The American Society of Travel Agents' (ASTA) brief review of the Flight Secure program
Beginning in mid-2009, the Transportation Security Administration (TSA) will require you to provide your
Date of birth and
as it is shown on the identification document that you plan to present at airport security check-points. This information is not optional and should be presented at the time of booking.
The purpose of collecting this information is to allow TSA to perform terrorist watch list matching that is currently being done by each airline. Failure to provide the required elements in advance could inhibit your ability to get a boarding pass either at home or at the airport until the information has been provided.
If you have a name similar to, or the same as, a name on the current terrorist watch list, and have experienced secondary screening at airports, you will have the option of providing your Redress Number at the time of booking to prevent secondary security screening. A Redress Number is a unique number that helps TSA eliminate watch list misidentification. If you encounter watch list misidentifications, you can go to DHSTrip.gov to apply for a Redress Number.
o Contact your travel agent to update your profile with your full name, date of birth and gender. Also provide your Redress Number if you have one.
o While not all reservation systems have been programmed yet to accept all Secure Flight data elements such as date of birth, gender and Redress Number, you should begin making reservations using your full name and, when applicable, provide your date of birth and gender. All data elements should match exactly the ID you plan to present at the airport. For example, if your state-issued drivers license lists your name as Anthony Q Public, then your reservation must be booked as Anthony Q Public, not Tony Q Public or A. Quinn Public. If your full middle name is on the ID, you must include your full middle name in the reservation.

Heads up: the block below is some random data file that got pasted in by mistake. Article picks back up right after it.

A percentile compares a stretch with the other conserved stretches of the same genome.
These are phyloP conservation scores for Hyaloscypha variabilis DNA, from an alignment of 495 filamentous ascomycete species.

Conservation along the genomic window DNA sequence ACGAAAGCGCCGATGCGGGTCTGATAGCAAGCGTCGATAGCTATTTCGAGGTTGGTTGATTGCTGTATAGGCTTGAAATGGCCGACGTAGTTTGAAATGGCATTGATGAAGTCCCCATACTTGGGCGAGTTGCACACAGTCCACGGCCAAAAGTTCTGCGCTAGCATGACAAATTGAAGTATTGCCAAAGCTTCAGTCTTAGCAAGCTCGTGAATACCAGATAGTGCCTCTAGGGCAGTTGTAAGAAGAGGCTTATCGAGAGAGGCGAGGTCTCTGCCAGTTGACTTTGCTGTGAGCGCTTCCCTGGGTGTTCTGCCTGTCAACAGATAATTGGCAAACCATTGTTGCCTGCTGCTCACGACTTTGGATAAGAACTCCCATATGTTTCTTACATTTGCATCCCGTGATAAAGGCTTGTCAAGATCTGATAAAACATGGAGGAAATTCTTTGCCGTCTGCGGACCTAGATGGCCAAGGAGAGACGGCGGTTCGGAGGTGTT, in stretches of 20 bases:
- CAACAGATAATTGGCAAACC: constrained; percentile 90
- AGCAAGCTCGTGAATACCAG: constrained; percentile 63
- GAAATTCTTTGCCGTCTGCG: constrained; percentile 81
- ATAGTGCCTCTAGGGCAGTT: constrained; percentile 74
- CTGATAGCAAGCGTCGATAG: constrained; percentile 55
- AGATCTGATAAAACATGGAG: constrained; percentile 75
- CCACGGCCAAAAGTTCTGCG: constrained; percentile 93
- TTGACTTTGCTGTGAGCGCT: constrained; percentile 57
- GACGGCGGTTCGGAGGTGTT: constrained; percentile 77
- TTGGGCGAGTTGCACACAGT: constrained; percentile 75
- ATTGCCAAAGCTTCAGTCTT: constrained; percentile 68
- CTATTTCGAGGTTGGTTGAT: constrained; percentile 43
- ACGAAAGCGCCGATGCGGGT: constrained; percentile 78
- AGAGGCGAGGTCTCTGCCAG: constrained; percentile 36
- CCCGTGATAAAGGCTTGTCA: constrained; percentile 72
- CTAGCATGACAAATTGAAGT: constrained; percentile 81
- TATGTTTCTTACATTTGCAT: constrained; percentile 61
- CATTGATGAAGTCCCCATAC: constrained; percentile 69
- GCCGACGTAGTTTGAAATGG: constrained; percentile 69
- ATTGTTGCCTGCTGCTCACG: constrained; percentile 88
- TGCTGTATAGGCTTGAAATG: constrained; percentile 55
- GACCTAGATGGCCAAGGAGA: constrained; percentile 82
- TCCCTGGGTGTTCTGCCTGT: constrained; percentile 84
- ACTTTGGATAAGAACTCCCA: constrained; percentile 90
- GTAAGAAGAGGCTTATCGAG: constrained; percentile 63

o Verify your name on your frequent traveler profiles. If you signed up for frequent traveler programs using a nick name or a name other than your name as shown on your identification, you should contact each frequent traveler program to update your name to match Secure Flight’s full name requirement. For example, frequent traveler program participant Tony Q Public should update his frequent flyer profiles to Anthony Q Public so that he does not jeopardize receiving credit when traveling under his full name as required by Secure Flight.
o If you use your state-issued ID card for some trips and your passport for other trips, check to see if the names match exactly, as passports often include full middle names and a state issued ID cards may only include a middle initial. If the names do not match exactly, for each trip you must remember to use the name format of the identifying document that you plan to use.
o Be sure to bring your valid government-issued documentation when flying.
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